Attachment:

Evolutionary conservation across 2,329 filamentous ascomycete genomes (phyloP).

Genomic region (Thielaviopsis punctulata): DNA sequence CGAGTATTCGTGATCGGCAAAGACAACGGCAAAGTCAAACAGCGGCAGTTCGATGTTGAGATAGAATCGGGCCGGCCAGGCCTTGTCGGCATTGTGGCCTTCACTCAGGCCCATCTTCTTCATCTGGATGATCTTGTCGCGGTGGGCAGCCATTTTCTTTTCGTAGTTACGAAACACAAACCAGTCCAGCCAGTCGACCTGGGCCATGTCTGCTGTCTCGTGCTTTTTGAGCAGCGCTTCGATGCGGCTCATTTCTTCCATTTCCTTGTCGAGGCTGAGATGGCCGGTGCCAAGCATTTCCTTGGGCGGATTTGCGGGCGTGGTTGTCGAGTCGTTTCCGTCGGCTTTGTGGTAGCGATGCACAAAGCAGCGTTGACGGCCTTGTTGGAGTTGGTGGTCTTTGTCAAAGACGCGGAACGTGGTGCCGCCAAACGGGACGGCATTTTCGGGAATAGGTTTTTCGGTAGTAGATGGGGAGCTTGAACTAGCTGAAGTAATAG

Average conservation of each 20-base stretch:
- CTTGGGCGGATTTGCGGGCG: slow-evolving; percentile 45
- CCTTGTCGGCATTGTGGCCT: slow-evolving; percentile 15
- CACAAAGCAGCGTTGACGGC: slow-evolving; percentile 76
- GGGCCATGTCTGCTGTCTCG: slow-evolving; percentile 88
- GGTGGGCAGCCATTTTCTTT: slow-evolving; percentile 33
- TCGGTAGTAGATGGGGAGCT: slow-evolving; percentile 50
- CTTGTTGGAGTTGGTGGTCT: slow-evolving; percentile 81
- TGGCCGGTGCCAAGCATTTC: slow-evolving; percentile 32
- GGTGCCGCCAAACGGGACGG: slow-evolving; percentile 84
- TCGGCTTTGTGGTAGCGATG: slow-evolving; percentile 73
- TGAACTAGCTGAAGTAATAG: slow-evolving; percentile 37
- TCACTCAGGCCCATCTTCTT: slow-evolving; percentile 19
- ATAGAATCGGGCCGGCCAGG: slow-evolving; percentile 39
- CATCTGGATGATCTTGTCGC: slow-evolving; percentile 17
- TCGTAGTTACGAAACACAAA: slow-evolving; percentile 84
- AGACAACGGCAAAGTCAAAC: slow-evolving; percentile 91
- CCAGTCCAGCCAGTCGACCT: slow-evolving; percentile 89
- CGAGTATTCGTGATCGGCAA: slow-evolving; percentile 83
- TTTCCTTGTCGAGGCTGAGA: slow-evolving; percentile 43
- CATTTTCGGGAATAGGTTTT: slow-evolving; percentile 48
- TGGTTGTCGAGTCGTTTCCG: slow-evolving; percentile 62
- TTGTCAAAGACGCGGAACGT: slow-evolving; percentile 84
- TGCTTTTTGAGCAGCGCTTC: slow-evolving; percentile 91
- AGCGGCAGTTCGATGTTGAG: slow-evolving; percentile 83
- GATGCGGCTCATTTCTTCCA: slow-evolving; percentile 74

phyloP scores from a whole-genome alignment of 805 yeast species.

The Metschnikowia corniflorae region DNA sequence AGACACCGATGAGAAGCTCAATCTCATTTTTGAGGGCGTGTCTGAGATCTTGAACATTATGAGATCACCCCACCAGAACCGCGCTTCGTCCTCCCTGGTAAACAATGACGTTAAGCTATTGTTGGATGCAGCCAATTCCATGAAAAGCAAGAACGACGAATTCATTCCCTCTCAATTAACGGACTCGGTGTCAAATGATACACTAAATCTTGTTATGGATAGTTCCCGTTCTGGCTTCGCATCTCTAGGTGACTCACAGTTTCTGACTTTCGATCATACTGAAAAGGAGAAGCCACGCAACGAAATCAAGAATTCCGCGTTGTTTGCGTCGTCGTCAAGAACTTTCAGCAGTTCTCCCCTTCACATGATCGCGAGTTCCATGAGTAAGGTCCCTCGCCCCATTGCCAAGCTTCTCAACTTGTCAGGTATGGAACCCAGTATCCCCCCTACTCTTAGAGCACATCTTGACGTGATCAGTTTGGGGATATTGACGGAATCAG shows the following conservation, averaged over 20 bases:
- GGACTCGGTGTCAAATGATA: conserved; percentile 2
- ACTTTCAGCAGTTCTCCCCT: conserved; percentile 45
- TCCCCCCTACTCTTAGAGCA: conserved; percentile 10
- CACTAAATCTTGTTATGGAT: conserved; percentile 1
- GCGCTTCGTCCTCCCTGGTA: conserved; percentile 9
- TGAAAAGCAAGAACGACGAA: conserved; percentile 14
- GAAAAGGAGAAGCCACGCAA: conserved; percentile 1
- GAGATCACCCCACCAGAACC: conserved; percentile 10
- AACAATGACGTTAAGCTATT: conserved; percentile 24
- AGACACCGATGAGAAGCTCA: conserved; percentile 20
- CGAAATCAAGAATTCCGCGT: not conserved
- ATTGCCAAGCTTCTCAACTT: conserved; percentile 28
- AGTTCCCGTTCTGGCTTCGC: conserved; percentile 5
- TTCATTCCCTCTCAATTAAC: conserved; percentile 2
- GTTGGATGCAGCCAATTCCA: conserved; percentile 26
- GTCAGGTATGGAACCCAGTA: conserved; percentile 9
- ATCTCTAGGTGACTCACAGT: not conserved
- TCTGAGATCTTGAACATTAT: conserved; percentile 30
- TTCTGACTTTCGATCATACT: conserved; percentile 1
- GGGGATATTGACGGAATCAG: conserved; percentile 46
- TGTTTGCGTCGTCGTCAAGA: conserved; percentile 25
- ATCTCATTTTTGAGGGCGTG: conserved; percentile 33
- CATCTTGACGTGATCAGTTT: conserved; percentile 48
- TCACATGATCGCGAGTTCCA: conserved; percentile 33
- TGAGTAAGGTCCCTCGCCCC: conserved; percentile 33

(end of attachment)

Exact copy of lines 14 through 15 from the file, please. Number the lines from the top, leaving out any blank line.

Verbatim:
- TGAACTAGCTGAAGTAATAG: slow-evolving; percentile 37
- TCACTCAGGCCCATCTTCTT: slow-evolving; percentile 19